Raina Telgemeier's Sisters is about a car trip in the same way that her earlier graphic memoir Smile is about having dental work: It forms an organizing principle for a story about changing relationships, a story built up of small incidents that are all linked to this single narrative thread.
That sounds complicated for a book written for 10-year-olds, but Telgemeier makes it look easy. It's as if she's swapping stories about her childhood -- remember that time we got a snake, and then we lost it? And although she's writing about growing up in San Francisco in the 1980s and early 1990s, the story has a timeless feel (the only clues to the setting are teenage Raina's Walkman and the fact that no one has a cell phone).
Although it's bright and colorful, Sisters is not a feel-good book. Telgemeier doesn't shy away from the difficulties of family life, and while all the characters in the book are likeable in their own way, they don't always get along. Raina, the eldest, has always wanted a sister, but when she gets her wish, her sister Amara comes along and turns out to be very much her own person and not always what Raina expects. The name "Amara" means both "love" and "bitter one," and it perfectly sums up the sisterly relationship.
As the story begins, Raina's mother and the three children (the youngest is a boy, Will) are about to drive from San Francisco to Colorado Springs for a family reunion; their father will fly out to join them. As the trip progresses, Telgemeier tells the backstory of herself and her sister in flashbacks denoted by a yellow tint, as if the paper was aging. We see young Raina pestering her parents for a sister, holding baby Amara for the first time, and dealing with a difficult toddler. Along the way, she strews small clues to the larger family drama building in the present day. Although the story is told from Raina's point of view, Amara emerges as the most clearly defined character, perhaps because she has a lot of sharp edges.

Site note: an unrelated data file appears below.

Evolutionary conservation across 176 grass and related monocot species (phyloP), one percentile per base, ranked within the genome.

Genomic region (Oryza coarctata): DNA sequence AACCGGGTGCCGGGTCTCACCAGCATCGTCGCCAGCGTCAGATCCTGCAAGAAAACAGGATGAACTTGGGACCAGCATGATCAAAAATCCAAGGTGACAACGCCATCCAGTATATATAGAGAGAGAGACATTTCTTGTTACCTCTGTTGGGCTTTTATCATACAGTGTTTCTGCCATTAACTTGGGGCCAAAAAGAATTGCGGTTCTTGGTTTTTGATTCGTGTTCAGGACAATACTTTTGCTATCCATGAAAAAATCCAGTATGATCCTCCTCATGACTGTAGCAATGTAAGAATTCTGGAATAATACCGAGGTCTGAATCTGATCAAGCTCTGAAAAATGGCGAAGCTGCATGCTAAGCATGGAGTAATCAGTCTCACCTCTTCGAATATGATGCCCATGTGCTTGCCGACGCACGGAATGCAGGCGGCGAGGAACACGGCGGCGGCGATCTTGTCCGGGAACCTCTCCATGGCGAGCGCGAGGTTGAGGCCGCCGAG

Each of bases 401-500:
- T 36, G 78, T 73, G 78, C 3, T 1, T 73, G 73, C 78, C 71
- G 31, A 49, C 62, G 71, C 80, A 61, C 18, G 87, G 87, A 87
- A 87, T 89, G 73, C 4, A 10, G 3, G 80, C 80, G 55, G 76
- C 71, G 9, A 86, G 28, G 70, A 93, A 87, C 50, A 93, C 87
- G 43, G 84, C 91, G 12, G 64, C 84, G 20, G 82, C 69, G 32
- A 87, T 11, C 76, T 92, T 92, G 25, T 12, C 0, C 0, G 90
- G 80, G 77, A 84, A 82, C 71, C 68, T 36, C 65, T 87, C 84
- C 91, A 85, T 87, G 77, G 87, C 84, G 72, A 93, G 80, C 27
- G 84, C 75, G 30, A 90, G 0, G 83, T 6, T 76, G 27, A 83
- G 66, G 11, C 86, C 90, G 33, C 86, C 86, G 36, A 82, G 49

One of the themes of Sisters is disappointment: Raina's sister isn't the perfect playmate she expected, the family's pets have an unfortunate tendency to die, and when the family gets to the reunion, Raina finds the cousin she had been looking forward to seeing has grown into someone totally different than the playmate she remembers. The stresses among the youngsters are echoed in the older generation as well. While the book ends on a hopeful note -- a crisis on the return trip brings Raina and Amara closer together -- Telgemeier doesn't tie up all the loose ends. Just as in real life, the story will go on after the storyteller is done.
As in her other books, Telgemeier uses an easy, clear-lined style, with some cartoony flourishes, especially when it comes to facial expressions. Braden Lamb, who's half the art team on BOOM! Studios' Adventure Time comics, is the colorist. The palette shifts nicely to reflect what's going on in the story, and the paneling is straightforward, with a splash page to introduce each stage of the road trip. My only beef with the art is that the family minibus seems overly roomy -- in my experience the inside of a car is small to begin with and gets smaller as the trip goes on.
What makes this book sing is Telgemeier's eye for the small details of family life: squabbling over a set of colored pencils, sharing a room, the tedium of a road trip, and the eternal McDonalds vs. Wendy's vs. Burger King debate. She wraps some larger truths in the minutiae of everyday life, creating a story that many readers will be able to relate to, in its bitter moments as well as its warmer ones.